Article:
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Industry bodies claim RET legislation underestimates natural gas

Two major industry bodies are encouraging the Federal Government and the Opposition to think more seriously about natural gas as a renewable energy in new legislation.

Both the Australian Petroleum Production & Exploration Association (APPEA) and the Australian Pipeline Industry Association (APIA) have called on the government bodies to think about natural has as a low emissions fuel source while working on the Renewable Energy Target (RET) legislation.

According to APPEA and APIA, the Government and the Opposition have so far overlooked the great opportunities that natural gas can provide as a renewable energy.

“While the proposal to include, in an appropriately limited way, coal mine waste gas provides some certainly to that industry, a broader recognition of the role of natural gas would enhance the effectiveness of the RET,” said APPEA chief executive, Belinda Robinson.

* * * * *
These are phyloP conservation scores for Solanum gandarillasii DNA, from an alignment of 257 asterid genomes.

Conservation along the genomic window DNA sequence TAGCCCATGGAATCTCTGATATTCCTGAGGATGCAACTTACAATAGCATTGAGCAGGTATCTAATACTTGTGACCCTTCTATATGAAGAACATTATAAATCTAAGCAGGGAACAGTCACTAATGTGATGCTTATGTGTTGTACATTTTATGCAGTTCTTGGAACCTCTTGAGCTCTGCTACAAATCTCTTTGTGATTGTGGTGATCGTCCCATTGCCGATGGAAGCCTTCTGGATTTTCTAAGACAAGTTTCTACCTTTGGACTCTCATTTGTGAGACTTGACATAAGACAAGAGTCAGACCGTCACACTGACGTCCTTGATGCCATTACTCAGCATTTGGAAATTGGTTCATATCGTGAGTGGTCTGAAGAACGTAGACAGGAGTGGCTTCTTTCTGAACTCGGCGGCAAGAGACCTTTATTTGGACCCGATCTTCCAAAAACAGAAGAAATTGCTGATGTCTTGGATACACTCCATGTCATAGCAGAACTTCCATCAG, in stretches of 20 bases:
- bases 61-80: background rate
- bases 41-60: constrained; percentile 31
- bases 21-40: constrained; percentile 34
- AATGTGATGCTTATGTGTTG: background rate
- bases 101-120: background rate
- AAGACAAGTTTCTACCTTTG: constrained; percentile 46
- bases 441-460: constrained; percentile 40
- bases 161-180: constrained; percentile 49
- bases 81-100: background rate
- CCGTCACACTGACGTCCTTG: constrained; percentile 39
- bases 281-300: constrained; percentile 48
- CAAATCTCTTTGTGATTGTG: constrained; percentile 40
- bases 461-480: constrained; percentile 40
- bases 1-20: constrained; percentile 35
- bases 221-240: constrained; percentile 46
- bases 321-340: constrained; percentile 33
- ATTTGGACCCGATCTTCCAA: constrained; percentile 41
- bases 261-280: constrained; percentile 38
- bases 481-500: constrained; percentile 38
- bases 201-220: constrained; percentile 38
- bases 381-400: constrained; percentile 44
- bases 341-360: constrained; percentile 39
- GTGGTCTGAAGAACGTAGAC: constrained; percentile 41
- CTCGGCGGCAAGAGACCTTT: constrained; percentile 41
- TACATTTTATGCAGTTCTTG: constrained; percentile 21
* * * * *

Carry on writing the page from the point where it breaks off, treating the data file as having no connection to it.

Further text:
APIA chief executive Cheryl Cartwright said renegotiation of the RET legislation was an opportunity to acknowledge the benefits of natural gas.

“The RET legislation is an opportunity for the Government and Opposition to demonstrate a commitment to the natural gas industry by including encouragement for gas-fired power generation as a back-up fuel for intermittent energy from renewable sources,” Cartwright said.

According to APPEA, natural gas produces 50 to 70 per cent fewer emissions than coal, when used in power generation, and provides a “perfect complement to renewable energy sources”.

APPEA claims however that the RET, as it stands, will slow the potential future growth of natural gas fired power generation by mandating a share of the market for specific, and more expensive, sources of power generation.

APPEA’s Robinson said that one of the common criticisms of existing renewable energy is that it cannot provide base load electricity and therefore requires support from gas fired generators.

“It would be a sensible move by the Government to provide policy and/or financial support for natural gas power generation as the obvious back-up fuel for energy generated by renewable sources,” Robinson said.

Cartwright added: “Natural gas will play an important role in Australia’s future energy generation; it should not be ignored in the political negotiations over the Renewable Energy Target.”

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